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Journal of Nutrition and Health Sciences

Tables at a glance
Table 1
Figures at a glance
Figure 1
Figure 2

Figure 1: CONSORT flow diagram

Figure 2: CONSORT flow diagram

The Aim of the Study

Encapsulation Method

     Purpose of Usage


Encapsulation of soy phosphatidylcholine liposomes in food waste compounds


Freeze drying


Packaging stability and



Encapsulation of cinnamon oil in cyclodextrin nanospongs


Freeze drying


Antimicrobial food packaging




Encapsulation of 2-acetyl-1-pyrroline zinc chloride using hydrophobic materials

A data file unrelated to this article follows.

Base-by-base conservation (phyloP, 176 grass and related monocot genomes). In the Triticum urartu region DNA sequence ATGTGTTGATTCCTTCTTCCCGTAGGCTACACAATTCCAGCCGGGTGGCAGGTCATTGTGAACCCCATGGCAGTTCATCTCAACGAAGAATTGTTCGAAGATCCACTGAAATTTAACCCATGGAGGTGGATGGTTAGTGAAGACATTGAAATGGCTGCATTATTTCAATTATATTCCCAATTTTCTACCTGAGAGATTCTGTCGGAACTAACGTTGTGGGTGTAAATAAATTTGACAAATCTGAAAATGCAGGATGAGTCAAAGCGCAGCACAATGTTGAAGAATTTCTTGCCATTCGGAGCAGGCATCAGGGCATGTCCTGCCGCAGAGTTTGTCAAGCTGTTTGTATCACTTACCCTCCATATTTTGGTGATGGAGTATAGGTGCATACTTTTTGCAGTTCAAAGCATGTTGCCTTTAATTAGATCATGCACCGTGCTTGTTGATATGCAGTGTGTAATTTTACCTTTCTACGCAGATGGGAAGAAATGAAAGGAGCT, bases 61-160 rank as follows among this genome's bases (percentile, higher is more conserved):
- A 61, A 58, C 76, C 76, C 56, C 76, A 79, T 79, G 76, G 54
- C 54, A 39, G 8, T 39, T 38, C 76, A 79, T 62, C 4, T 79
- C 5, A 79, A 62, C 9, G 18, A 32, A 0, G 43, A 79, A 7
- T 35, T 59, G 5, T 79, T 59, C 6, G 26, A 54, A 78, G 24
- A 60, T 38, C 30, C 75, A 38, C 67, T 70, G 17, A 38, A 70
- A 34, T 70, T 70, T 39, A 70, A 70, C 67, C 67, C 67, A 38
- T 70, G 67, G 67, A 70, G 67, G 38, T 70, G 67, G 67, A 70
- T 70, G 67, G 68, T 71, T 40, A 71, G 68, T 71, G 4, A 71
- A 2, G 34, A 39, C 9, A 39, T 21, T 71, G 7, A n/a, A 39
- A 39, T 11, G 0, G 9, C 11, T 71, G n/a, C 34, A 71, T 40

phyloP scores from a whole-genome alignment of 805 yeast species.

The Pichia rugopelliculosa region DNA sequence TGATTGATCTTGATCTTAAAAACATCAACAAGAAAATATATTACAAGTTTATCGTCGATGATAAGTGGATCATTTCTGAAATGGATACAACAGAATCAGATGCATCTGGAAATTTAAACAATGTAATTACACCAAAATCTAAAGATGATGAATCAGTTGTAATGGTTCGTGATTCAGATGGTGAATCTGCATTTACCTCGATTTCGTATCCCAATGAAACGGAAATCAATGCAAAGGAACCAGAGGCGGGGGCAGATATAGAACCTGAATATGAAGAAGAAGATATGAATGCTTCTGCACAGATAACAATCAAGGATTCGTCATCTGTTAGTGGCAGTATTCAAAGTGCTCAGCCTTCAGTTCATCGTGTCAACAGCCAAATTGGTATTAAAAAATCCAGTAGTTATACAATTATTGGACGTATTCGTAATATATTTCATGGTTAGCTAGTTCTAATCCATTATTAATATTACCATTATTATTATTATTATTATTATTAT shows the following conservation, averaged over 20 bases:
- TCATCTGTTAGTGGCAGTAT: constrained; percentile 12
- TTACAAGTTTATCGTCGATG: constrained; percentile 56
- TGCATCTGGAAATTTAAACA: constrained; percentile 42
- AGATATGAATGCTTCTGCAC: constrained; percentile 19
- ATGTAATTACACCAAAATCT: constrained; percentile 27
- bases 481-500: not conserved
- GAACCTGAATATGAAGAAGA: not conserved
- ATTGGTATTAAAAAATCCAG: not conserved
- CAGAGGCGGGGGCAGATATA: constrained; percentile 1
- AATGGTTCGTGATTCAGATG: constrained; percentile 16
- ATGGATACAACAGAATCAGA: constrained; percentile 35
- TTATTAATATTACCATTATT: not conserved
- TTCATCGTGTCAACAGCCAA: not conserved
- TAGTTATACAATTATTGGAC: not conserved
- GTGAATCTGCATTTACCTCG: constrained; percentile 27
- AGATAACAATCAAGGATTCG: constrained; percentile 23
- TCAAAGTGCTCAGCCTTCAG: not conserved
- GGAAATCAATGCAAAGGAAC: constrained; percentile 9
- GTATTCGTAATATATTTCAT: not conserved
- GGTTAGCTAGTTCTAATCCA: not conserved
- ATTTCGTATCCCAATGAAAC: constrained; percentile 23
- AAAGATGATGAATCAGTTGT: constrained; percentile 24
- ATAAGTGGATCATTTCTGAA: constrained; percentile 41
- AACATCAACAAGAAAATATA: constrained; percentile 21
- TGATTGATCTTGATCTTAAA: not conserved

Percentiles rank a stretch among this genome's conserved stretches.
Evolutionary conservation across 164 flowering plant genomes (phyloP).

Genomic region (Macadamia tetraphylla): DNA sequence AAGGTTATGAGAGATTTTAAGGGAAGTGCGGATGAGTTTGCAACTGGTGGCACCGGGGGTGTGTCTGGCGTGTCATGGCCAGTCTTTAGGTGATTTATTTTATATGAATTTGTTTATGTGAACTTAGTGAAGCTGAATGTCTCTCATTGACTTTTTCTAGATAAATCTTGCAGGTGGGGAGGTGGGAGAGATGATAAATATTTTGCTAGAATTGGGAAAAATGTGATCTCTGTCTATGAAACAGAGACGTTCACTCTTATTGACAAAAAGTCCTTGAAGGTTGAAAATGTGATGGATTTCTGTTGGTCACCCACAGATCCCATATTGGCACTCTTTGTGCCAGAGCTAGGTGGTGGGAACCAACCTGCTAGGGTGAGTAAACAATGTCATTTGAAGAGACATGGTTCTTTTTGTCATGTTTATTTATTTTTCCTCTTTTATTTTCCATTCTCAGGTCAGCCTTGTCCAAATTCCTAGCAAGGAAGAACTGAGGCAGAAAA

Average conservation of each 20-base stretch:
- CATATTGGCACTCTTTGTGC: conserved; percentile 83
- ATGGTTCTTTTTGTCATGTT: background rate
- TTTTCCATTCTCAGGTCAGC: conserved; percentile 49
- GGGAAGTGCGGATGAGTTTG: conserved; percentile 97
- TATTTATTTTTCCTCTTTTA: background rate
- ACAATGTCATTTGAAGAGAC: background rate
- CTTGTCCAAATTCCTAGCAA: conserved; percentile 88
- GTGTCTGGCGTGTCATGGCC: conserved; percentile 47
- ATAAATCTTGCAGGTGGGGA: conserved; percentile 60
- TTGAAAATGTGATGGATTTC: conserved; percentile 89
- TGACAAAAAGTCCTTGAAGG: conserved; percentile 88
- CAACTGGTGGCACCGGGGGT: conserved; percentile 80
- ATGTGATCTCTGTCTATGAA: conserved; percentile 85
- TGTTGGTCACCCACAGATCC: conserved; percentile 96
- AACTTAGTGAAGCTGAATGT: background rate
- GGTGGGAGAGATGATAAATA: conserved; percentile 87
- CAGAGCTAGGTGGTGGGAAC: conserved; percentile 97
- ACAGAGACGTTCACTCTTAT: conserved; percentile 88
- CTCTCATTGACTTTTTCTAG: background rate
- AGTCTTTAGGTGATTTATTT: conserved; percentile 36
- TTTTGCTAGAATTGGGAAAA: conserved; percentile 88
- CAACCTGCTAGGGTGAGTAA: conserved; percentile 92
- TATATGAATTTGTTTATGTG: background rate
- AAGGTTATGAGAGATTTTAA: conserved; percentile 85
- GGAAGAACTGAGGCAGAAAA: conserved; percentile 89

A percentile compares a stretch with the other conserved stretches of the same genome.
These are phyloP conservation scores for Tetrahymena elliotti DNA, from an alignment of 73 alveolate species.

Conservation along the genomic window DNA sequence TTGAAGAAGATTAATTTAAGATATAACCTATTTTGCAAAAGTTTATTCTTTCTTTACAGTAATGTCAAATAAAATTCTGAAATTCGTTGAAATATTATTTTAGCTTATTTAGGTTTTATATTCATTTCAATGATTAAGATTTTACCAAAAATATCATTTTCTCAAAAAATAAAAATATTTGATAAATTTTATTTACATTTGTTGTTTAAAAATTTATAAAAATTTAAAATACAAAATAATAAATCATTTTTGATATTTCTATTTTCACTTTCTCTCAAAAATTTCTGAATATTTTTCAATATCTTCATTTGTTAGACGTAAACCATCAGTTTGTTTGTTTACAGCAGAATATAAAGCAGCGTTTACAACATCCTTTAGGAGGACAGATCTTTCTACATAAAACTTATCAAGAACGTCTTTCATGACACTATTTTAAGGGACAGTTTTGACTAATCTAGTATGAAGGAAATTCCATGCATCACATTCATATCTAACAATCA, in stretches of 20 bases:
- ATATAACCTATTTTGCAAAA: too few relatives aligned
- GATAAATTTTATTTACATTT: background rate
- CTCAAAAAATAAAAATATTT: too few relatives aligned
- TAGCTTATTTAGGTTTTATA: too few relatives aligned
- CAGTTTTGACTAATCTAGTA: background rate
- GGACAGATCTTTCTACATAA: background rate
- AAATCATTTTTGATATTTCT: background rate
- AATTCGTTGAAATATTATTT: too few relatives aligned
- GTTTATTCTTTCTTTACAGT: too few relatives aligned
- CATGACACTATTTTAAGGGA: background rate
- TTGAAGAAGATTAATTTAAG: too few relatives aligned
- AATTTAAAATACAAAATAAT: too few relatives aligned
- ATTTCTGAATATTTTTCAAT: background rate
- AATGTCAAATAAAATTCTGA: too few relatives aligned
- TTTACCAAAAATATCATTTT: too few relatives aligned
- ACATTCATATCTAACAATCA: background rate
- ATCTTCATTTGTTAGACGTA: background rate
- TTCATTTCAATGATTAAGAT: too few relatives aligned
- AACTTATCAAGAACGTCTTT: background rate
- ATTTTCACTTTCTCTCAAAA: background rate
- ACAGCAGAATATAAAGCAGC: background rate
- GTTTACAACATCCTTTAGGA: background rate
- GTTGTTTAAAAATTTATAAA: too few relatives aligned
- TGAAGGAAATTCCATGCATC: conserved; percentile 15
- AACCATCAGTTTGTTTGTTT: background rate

Spray cooling


Packaging stability and flavor application in foods




Fish oil


Electro spray


Food enrichment




Encapsulation of -epigallocatekin-3-gallate (EGCG) in solid lipid nanoparticles (-)




Foods enriched with EGCG products




Encapsulation of cinnamon oil




Food packaging films



Soy protein isolate and inulin Fish oil


Food enrichment


Table 1: Some examples of encapsulation applied in food industry